For others, it becomes severe because they’ve pushed themselves too hard, usually because they didn’t know not to, or where the limit was. None of us are clear on that because the boundaries can move, day to day, year to year.

Even for those who are able to semi function, or even work, this is something we have to be constantly aware of, and there’s no way of telling quite how far we can go before we accidentally break. It can take years of self study to master the warning signs, and then the goal posts are shifted by something on the inside and you don’t know where you’re at again!

It’s harder to accept something so unpredictable, because you’re often having to accept shifting levels of funtionality or differing symptoms as time goes on, So just as you think you’ve adapted, you have to start all over again.

If you do manage to get a fairly consistent handle on it, sooner or the later, the question that naturally arises is, right, can I actually recover from this? Can we actually get well? Do we dare accept that as a possibility?

I include this under the heading of acceptance because, just notice how you feel in responce to that question if you’re some one who has been unwell for a very long time despite your best efforts. If you’ve seen those posts on social media from some one who got well through research and self treatment (it generally has to be self treatment because, here in the UK at least, there isn’t anything else) and they’re trying to share their wisdom with us so that we can do the same, does a part of you feel defensive? Is your first instinct to think that it’s got to be a scam? They do exist after all. Even me, who has never given up on the idea of recovery and has always thought it possible at least in my case, I have to say a part of me squirms. As much as we want to get well, this idea can actually be hard to accept.

Here’s my theory as to why. We spend so much focus on having to prove to people, our doctors, the benefits agency or our bosses, even those we are closest to, the world in general, that this is a bonified serious real life condition that deserves way more understanding and research funding than it’s currently getting, that to suggest that it can be self cured,  somehow suggests that it’s not really all that serious, especially because most recoveries are self administered without much in the way of medical intervention. (Again, this is because we don’t really have a choice, even under a practitioner like Dr Myhill, you’re mostly self treating at home.)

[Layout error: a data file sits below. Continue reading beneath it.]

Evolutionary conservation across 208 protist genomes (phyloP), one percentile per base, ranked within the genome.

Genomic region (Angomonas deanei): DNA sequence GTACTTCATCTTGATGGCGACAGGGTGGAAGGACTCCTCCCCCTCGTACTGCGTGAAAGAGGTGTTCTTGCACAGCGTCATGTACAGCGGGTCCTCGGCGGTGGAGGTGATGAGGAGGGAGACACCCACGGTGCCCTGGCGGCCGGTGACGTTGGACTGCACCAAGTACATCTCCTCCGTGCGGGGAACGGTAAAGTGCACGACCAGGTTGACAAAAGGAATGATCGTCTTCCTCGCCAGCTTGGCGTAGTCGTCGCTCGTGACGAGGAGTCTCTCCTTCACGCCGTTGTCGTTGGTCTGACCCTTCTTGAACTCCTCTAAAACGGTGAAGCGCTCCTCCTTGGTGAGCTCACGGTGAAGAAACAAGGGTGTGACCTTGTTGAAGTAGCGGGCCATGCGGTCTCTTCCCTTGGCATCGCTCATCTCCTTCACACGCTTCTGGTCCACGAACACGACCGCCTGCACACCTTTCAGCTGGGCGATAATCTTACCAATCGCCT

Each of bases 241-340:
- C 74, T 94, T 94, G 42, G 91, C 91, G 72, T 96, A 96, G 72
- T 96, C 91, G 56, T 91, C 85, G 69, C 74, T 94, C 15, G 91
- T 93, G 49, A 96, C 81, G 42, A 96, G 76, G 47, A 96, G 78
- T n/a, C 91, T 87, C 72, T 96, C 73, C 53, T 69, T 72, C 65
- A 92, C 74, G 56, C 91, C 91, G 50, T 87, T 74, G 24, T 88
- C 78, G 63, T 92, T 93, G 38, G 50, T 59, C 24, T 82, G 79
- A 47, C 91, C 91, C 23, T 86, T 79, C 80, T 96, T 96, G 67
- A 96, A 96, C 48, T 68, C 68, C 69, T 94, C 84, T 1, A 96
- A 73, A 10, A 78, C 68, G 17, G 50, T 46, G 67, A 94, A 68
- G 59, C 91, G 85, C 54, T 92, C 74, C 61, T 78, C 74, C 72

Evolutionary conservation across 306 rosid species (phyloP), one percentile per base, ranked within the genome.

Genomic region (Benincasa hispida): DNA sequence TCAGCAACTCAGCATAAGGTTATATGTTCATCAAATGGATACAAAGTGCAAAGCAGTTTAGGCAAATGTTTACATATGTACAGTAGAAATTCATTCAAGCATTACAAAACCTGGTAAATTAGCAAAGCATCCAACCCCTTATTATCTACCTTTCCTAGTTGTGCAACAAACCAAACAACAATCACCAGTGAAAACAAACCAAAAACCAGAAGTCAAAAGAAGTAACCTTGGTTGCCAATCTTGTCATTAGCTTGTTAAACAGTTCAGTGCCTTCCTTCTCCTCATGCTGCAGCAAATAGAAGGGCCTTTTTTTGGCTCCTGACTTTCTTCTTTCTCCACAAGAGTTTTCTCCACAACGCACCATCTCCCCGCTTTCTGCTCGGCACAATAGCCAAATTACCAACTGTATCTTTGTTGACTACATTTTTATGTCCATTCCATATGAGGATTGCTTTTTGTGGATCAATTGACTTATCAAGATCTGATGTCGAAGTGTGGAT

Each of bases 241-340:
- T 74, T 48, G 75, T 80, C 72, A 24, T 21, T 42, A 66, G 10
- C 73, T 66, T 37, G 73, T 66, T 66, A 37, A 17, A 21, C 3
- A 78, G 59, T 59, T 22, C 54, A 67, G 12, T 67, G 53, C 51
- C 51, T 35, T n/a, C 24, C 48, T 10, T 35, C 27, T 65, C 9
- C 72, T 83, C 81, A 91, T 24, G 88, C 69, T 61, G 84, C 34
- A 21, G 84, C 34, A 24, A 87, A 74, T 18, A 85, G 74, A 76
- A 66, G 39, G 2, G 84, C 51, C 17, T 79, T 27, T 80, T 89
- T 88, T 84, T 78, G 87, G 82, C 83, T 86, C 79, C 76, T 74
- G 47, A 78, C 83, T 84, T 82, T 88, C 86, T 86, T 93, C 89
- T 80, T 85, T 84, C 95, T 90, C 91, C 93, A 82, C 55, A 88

Let me put it in perspective for you right now. Cancer is in many cases serious, it can kill you, but people can and do recover from that albeit with drugs, some without on occasion. That it’s possible to do so, in no way detracts from how serious and deadly it can be. The only difference is, there are medical treatments. So why should suggesting the same for ME/CFS feel the way that it does? Because we know that, unlike in the case of cancer, I think it’s safe to say, there will be those saying: ha, see, ‘so and so’ got over it all on their own, so why can’t you?

I want to quickly say here that I don’t automatically believe it is definitely possible for everyone to be cured, at least not without serious and effective medical intervention and that doesn’t exist yet. That in itself is hard to accept, especially for those who are severely ill. But for some of us, yes, it may be possible. Not easy, but possible. Yet we’re so used to being judged that we can actually feel guilty for feeling better, as if we’ve been faking it all along, let alone accepting that we might even be able to break free altogether. This is the joy of having a controversial and little understood complex conditon, that frankly is going to take a paradigm shift from the medical establishment before they will get a real Big Picture grasp on it and how to treat it!